2017 Reds

On the Legend of Amir Garrett

Pretty good piece by Michael Baumann over at The Ringer on everyone’s favorite rookie pitcher, Amir Garrett:

As a general rule, it’s not a good idea to get too attached to young pitchers. They flame out, they get hurt, they will disappoint you. But since rules are made to be broken, y’all should know that I irrationally like Amir Garrett.

It’s not that the rookie Reds left-hander is going to win any Cy Young awards down the line; his ceiling is probably somewhere around mid-rotation innings eater. In his first two big league starts — 12.2 innings, two earned runs — Garrett has thrown in the low 90s, and he doesn’t have an unorthodox, eye-popping off-speed pitch, like Jharel Cotton’s demon changeup. If anything, Garrett’s a refreshing change in a day and age when it seems like every top pitching prospect is a 6-foot-4 right-hander out of Dallas with a 97 mph fastball and a bastard slider. There’s a billion of them because they’re grown in test tubes on a farm, and they’re all named Logan.

In fact, much of what I like about Garrett has little to do with his game. For starters, “Amir Garrett” is a really great name; it’s what you’d name the outlaw-with-a-heart-of-gold protagonist in a basic cable space Western.

Read the whole thing; it’s worth your time.

10 thoughts on “On the Legend of Amir Garrett

  1. There’s a billion of them because they’re grown in test tubes on a farm, and they’re all named Logan.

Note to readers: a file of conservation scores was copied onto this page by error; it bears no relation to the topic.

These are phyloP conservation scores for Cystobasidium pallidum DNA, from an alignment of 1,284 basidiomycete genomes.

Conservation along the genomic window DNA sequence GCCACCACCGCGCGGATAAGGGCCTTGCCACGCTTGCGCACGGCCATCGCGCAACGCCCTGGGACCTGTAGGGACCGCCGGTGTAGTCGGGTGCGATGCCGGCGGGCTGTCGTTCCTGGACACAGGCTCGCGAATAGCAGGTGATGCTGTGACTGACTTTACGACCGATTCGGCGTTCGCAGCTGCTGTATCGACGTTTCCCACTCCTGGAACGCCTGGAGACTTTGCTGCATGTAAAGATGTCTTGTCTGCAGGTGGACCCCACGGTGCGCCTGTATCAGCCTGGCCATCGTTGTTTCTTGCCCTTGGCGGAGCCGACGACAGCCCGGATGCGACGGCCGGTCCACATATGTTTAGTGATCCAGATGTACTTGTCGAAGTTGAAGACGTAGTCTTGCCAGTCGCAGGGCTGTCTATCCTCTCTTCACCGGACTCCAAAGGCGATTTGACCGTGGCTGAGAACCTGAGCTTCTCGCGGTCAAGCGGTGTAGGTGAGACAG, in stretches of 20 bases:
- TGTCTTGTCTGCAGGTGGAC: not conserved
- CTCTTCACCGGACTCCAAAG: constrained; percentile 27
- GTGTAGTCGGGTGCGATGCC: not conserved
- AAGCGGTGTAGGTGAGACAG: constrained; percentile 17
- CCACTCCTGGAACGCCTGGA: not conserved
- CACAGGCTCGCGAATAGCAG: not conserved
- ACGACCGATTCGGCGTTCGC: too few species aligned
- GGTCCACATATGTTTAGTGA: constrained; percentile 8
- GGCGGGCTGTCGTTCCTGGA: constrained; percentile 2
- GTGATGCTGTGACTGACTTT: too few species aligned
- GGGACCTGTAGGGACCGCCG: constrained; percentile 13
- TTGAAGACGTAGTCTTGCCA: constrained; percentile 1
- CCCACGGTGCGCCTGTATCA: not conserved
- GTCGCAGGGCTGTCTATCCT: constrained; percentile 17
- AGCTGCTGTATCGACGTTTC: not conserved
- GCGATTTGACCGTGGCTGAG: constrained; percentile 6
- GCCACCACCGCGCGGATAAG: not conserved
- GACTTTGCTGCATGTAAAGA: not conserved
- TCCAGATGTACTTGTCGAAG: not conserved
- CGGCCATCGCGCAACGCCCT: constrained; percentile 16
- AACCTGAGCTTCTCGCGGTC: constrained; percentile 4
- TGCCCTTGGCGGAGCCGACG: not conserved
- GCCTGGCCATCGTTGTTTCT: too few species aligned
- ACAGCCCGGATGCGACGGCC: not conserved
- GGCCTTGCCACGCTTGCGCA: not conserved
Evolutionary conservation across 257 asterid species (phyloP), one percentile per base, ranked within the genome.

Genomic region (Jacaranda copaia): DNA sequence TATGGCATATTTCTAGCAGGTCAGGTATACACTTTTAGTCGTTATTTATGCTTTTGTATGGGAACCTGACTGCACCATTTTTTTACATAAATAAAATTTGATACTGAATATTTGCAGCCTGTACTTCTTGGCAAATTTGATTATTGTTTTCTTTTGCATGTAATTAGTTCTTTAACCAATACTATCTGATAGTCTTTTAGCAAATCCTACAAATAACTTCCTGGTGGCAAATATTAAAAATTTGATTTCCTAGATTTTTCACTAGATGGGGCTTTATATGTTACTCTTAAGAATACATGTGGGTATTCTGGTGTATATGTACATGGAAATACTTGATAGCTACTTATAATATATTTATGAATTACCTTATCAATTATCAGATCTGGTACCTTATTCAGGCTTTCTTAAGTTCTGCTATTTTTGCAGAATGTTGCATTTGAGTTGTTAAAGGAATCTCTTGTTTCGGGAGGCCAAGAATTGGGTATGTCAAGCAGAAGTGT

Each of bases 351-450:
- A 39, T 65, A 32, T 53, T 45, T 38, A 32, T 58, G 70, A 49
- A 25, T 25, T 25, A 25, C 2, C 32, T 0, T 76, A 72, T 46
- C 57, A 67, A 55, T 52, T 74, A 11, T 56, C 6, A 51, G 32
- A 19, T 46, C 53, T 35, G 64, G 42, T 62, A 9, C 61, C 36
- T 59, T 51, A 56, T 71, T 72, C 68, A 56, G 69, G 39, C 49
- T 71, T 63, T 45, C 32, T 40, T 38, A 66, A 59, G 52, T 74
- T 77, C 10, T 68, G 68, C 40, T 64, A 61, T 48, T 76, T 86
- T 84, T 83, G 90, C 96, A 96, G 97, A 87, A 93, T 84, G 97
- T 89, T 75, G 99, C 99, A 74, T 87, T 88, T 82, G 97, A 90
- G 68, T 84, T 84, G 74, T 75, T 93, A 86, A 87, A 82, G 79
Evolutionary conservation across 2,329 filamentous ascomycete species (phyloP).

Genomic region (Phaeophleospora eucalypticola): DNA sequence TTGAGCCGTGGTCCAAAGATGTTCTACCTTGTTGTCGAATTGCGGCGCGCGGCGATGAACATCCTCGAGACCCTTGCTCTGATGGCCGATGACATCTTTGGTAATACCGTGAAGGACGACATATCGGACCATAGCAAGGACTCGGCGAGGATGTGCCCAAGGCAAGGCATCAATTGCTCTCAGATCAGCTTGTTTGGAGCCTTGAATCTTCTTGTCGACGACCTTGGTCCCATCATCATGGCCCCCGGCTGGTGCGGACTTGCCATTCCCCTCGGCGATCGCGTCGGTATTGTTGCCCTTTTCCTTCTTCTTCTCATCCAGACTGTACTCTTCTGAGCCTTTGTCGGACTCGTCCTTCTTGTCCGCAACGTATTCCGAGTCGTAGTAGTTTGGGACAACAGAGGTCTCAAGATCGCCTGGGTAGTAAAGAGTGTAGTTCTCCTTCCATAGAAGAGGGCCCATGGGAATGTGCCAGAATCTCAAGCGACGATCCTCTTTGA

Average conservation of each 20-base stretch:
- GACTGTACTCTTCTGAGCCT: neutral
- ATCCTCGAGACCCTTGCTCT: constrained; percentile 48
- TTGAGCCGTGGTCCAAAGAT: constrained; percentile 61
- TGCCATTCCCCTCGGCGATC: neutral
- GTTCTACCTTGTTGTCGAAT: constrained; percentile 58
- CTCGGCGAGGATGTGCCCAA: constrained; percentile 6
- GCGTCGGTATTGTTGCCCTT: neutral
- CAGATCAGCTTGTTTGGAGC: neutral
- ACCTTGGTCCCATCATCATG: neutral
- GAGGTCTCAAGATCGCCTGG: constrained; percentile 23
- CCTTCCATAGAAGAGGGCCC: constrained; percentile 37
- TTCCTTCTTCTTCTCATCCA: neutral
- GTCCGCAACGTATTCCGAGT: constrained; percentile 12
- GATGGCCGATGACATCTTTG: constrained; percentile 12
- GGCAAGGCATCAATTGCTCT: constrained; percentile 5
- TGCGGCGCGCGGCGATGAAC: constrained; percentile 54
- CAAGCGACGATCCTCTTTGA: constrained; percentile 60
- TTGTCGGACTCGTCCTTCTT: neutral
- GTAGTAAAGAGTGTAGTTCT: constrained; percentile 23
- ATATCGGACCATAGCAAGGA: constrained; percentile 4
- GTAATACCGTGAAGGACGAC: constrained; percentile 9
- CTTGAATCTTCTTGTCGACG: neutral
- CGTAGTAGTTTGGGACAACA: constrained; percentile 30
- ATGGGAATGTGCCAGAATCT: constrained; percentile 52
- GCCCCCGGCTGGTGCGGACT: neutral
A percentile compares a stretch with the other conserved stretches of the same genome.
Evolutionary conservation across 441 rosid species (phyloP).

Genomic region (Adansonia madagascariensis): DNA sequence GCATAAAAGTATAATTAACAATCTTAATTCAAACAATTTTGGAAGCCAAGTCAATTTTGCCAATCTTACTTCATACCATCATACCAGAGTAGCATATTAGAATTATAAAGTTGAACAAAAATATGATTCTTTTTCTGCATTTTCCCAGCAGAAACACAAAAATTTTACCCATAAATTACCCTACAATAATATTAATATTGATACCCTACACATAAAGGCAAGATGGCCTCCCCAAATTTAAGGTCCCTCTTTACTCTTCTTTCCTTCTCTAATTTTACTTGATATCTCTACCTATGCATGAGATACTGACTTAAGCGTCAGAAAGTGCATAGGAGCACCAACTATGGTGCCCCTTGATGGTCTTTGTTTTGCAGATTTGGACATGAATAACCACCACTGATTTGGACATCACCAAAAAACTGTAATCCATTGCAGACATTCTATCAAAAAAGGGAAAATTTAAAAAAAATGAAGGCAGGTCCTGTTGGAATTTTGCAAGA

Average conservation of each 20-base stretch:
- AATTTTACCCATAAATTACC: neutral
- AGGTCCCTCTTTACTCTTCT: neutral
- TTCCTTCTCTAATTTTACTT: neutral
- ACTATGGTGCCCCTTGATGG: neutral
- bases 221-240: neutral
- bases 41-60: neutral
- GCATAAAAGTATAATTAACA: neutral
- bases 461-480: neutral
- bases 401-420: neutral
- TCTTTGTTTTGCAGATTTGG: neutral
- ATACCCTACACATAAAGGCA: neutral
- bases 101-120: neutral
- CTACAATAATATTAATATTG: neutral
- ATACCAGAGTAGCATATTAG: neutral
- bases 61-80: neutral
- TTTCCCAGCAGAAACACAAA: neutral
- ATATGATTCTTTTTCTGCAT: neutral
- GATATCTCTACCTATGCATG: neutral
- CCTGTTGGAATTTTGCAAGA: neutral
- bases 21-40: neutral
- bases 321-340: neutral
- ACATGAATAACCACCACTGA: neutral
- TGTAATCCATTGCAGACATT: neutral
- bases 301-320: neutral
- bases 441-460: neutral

I guess Ondrusek was one of the failed experiements.

  2. Thanks, Chad. So he’s a “poor man’s Mark Buehrle”? Just how poor are we talking? If he ends up being Mark Buehrle, I think most Reds fans would be pretty happy with that.

  3. I think I’ve seen him in the mid-90s every once in awhile, or is my memory failing me? A lot of very good pitchers have had low 90s fastballs, and have been very good because the movement, location and strategic use of them are exemplary. Also, since so many pitchers are throwing mid to high 90s (Sunday’s radar readings from both teams would have been unimaginable 20 years ago), wouldn’t you expect hitters to adjust to that and hit it?

    • Batting averages are down, HRs are up, and pitchers injuries are up. That’s the fallout imo of everyone throwing 94+. I don’t think its really good for the game but I don’t know how they can change it? Its like mens tennis where their serves are so fast and powerful that the rallies have been taken out of the game!

      • While I see your point, what you see is the “selection” affect. Guys who throw hard get outs and they throw better sliders too, which also gets hitters out. They get promoted.

        • Gaffer: I think it’s likely that most pitchers get sorted into the prospect group when they’re very young–high school, probably, if not before–and, at that age, there’s not a lot to go on. The hitters they face mostly can’t hit really hard fastballs, so they succeed and move up the ladder. I saw Felix Hernandez on a televised game–must have been against the Reds–and he was rarely throwing harder than 92, as I remember it. Cueto, too, who has been a pretty decent pitcher, yes?, can hit 95 or 96 (or could), but mostly stayed at 92 or 93. Greg Maddox has been invoked many times in similar discussions, but he’s a valid example, too, in spite of being an outlier due to his extraordinary control and knowledge of the craft. Time will tell, but pendulum effect seems like a possibility to me: Hitters will get better and better at hitting high-octane pitches, and the few pitchers who use other tools will start to be more successful, and so on.

      • Agree completely. Also agree that men’s pro tennis has become pretty much unwatchable because of the lack of rallies.

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